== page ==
Moreover, HMO is not known to be a significant predictor of the outcome of autism diagnosis, so potential reasons to match on this variable are less clear. As Hansson and Khamis (2008) write in their paper on matched-sample logistic regression, “Generally, matching will increase the efficiency of the study when the matching variable is a strong outcome determinant, but will actually reduce it when the matching variable is strongly related to the exposure variable (over-matching),” (p.595-596). Meittinem (1969) states that, “matching reflects the notion that the probability P of response is related to M,” (p. 340) meaning that when one matches, one infers that the matching variable effects the probability of risk (here for autism). HMO / health care provider was a major determinant of thimerosal exposure, but we are not aware of papers that identify HMO is an independent risk for autism. Thus, it should not have been matched. What was needed was a design that compared persons with different exposures. “Studies with uniform developmental assessments of children with a range of cumulative thimerosal exposures are needed,” (Vertraeten et al., 2003). Here Price et al., began with such a data set, but then matched on birth year and HMO, matching out exposure differences and negating comparisons of different exposures (see Miettinen, 1969 for a mathematical discussion).
The model Price et al. were trying to test was whether thimerosal exposure via the US vaccination schedule was associated with any increased risk of autism. To do this, they needed to compare persons with and without high levels of exposure. They did not do this because due to the conditional logistic regression matched on both birth year and HMO they have inadvertently made sure that cases were only compared to controls with the same exposure. Because Price et al. did not mention the possibility of overmatching, we assume this did not occur to the research team. We assume this was accidental, but it does underscore the need to have a balanced research team that does not start with assumptions that might flaw the design. For example, assuming that the increase in autism is only due to diagnostic changes would lead to controlling for birth year, which might have been flagged by someone who does not share this assumption. It is harder to understand why HMO would be matched. Overall, this is unfortunate because the question of vaccine safety is high stakes. There are concerns that a proper test of the full vaccine schedule has not been properly tested, and that the safety tests that exist have been designed by the vaccine industry itself. Such concerns about conflicts of interest may be preventing otherwise willing parents to adhere to the full vaccine schedule. Vaccines have been and will continue to be a huge benefit to humanity. But this paper is flawed. Unfortunately, there is not an analytic fix for overmatching: it is design flaw.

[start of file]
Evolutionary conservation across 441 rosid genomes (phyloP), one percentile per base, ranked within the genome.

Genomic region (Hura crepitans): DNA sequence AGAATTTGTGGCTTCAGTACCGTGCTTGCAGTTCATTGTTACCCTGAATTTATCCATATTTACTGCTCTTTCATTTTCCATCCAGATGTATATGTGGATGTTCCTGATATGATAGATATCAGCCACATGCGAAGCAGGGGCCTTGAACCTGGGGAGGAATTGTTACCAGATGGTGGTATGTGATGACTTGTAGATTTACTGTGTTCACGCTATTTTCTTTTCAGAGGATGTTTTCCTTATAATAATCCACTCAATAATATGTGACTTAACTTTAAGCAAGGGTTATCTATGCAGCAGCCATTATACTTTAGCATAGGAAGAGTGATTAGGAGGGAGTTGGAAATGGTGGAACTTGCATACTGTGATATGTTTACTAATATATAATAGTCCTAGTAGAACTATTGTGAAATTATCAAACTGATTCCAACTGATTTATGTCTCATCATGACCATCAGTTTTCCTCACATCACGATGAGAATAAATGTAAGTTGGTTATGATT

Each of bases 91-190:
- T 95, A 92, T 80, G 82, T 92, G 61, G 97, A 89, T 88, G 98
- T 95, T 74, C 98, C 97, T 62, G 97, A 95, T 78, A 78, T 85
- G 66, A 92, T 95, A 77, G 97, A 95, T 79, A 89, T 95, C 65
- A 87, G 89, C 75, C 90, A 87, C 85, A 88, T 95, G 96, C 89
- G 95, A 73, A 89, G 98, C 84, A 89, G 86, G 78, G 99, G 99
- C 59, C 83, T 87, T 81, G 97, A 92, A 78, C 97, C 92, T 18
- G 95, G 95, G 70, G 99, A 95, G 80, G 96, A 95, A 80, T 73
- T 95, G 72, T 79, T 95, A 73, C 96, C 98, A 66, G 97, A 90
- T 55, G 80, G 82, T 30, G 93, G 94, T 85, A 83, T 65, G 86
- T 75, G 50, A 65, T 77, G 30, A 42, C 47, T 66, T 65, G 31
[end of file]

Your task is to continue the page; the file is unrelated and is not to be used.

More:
The Price et al. research is an interesting case of overmatching that we think is of general interest in the field of epidemiology. To avoid misunderstanding, we wish to state that this research does not support the argument that vaccines or thimerosal in vaccines cause autism. It is however, uninformative to the question.
2. Suggestions for avoiding the problem of publishing overmatched results
One way to conceptualize the problem of overmatching in conditional logistic regression is the preemptive removal of variance that should stay available for the hypothesized predictor variable to attempt to account for. The total variance in a data set can be defined using the average squared distance from the mean score for each participant: s2= SS/df. A question related to overmatching concerns how much of the total variance is taken out beforehand (matched out)? How much is too much? 10%? 90%? 50%? We would propose that the percent removed before testing should normally be small compared to the total. Further, the removal of this variance should only occur when there is authentic need: when the potential matching variable is likely related to the outcome of interest via a path that is distinct from the risk variable of interest in a case-control design.
As elaborated above, matching is appropriate only if the matching variable is a strong predictor of the outcome of interest, but it is not appropriate when the matching variable is strongly related to the exposure risk variable. We offer three suggestions to help objectively identify, and thus avoid, the problem of overmatching.
HMO, the other variable matched on, removed about 30% of the variance.